TXAB: The Christ Almighty Blog

13 July 2017

Where do Jews fit into God’s kingdom?

Did God switch kingdoms between Old Testament and New Testament?

When we confess Jesus as our Lord, and believe he’s alive, we’re saved. Ro 10.9 Duh. True of anybody—whether Christian, or people who kinda shun that title; whether women or men, young or old, knowledgeable or ignorant, gentile or Jew.

Particularly if you’re a Jew. ’Cause Jesus is Israel’s Messiah. He particularly came to save the lost sheep of Israel. Mt 10.6 And if anyone’s under the delusion there aren’t any Jews in God’s kingdom, they’re nuts. Their antisemitism is making ’em heretic.

But here we slam into a little bit of controversy.

Y’see a number of Jews don’t confess Jesus as their Lord. Don’t believe in their hearts God raised him from the dead. Yet they still figure they’re in God’s kingdom, ’cause they’re following his Law. (Their rabbis’ interpretations of the Law, anyway.) God saved the Hebrews from Egypt, gave ’em his Law, told ’em to follow it, said he’d make a kingdom out of them, so they do. So they’re in God’s kingdom, right?

Well… no.

Because people are not, and have never been, saved by following the Law.

Galatians 2.15-21 KWL
15 We’re ethnic Jews, not gentile sinners,
16 who knew people aren’t set right by working the Law unless they trust Christ Jesus.
We trust Christ Jesus, because we’re set right by trust in Christ.
Not by working the Law, because working the Law won’t set any flesh right!
17 If we who seek to be found set right by Christ, and we’re sinners, is Christ a minister of sin?
Absolutely not. 18 If what I build up, I once again destroy, I myself am the Law-breaker.
19 Through the Law, I died to the Law—so I can live for God. I was crucified with Christ.
20 I no longer live. Christ lives—in me. Though I live in flesh now, I live by trust in God’s Son.
He loved me and gave himself up for me. 21 I don’t deny God’s grace:
If righteousness came by Law, Christ died for no reason.

People are not, and have never been, saved by following the Law. Ro 3.20 That’s the false assumption people made ever since the LORD handed down the Law at Sinai, but it’s entirely wrong. The idea’s always been wrong. Every human, from Adam on down, is only saved by God’s grace.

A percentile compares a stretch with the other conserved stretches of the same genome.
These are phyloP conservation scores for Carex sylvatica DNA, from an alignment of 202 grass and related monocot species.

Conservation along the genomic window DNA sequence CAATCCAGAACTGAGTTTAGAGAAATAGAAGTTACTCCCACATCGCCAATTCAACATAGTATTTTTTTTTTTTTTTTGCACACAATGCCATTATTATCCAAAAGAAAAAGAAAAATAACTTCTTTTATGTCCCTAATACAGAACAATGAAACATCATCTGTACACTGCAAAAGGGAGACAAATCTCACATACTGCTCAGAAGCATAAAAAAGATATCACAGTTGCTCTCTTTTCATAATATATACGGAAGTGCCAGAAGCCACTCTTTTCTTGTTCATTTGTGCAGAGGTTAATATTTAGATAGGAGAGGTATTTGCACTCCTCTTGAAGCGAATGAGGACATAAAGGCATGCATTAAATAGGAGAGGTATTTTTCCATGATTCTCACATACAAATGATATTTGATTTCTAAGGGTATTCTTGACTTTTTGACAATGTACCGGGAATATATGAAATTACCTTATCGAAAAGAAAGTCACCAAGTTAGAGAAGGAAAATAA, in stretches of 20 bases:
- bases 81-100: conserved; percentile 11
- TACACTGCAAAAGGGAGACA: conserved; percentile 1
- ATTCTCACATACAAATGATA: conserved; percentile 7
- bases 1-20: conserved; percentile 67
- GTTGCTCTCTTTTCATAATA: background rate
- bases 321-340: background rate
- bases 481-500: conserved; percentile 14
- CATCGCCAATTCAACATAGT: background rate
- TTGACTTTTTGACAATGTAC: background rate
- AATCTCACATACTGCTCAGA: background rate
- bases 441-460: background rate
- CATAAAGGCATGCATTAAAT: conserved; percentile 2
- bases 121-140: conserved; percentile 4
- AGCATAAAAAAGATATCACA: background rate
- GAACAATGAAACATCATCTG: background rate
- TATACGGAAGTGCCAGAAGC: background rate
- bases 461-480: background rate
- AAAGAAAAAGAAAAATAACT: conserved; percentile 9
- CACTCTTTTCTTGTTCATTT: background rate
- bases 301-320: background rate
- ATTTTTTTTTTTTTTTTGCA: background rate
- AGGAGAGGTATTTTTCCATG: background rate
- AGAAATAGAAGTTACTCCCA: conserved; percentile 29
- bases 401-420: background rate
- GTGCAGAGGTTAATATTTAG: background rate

The Hebrews were rescued from Egypt, not because they were good or mighty people, but because God chose to save ’em. We Christians are rescued from sin, not because we deserve it or grew up Christian, but because God chose to save us. None of us earned God’s favor. Nobody works their way to salvation. The Law was granted to an already-saved people. Same as Jesus’s instructions are granted to us Christians.

So when Jews claim, “I’m part of a special covenant with God, and that’s how I was saved; your insistence I can only be saved through Jesus isn’t valid,” they’re absolutely wrong.

See, an integral part of any relationship with God, no matter what form it takes, is faith. God offers us salvation, and we respond to his offer by trusting him and doing as he expects. Abraham believed God; his faith justified him; God saved him. Ge 15.6, Ro 4.3 What’s God expect of us nowadays? That we believe in the one he sent, Jn 6.29 namely Messiah Jesus. Jn 17.3 Especially if we’re descendants of Israel.

This idea that Jews get any special path to salvation which does an end-run round Jesus? Absolutely false.

Who claims Jews can be saved by their Law?

Well, those who practice Judaism frequently say so. Although there are many Jews who recognize grace is a mighty big part of it, ’cause every religion does grace. Christianity doesn’t own a monopoly on it. These Jews recognize it’s not about following the Law perfectly, but pursuing a relationship with God. The Law’s simply a guideline to set us on the right path.

And certain liberal Christians say so. Not because the scriptures teach any such thing; it’s because they don’t wanna rub our Jewish friends the wrong way, and insist they really do have to turn to Jesus to be saved. They’re figuring God’ll be so gracious, he’ll ignore rebellion. Even though he’s made it entirely clear he forgives rebellion, but he ain’t gonna ignore rebellion.

And lastly, dispensationalists say so. Y’see, according to the teachings of John Nelson Darby, God has multiple plans of salvation, or dispensations. According to him, in the past God saved people when they worked the Law. Because of Jesus, he switched systems; now God saves people by grace.

Dispensationalists can argue they’re technically not heretic, ’cause they’re not claiming God saves people for good works now. That was then; the salvation-by-Law dispensation ended once Jesus died. New dispensation, new rules.

Therefore when Simon Peter said the following in the temple, to an audience which entirely consisted of Jews, it was because they needed to be informed the new dispensation had kicked in.

Acts 4.8-12 KWL
8 Then Simon Peter, full of the Holy Spirit, told them, “Leaders of the people and elders:
9 If we’re investigated today about a good deed to a disabled man—how was he cured?—
10 it must be made known to you all, and all Israel’s people:
In the name of Messiah Jesus the Nazarene—whom you crucified, whom God raised from the dead—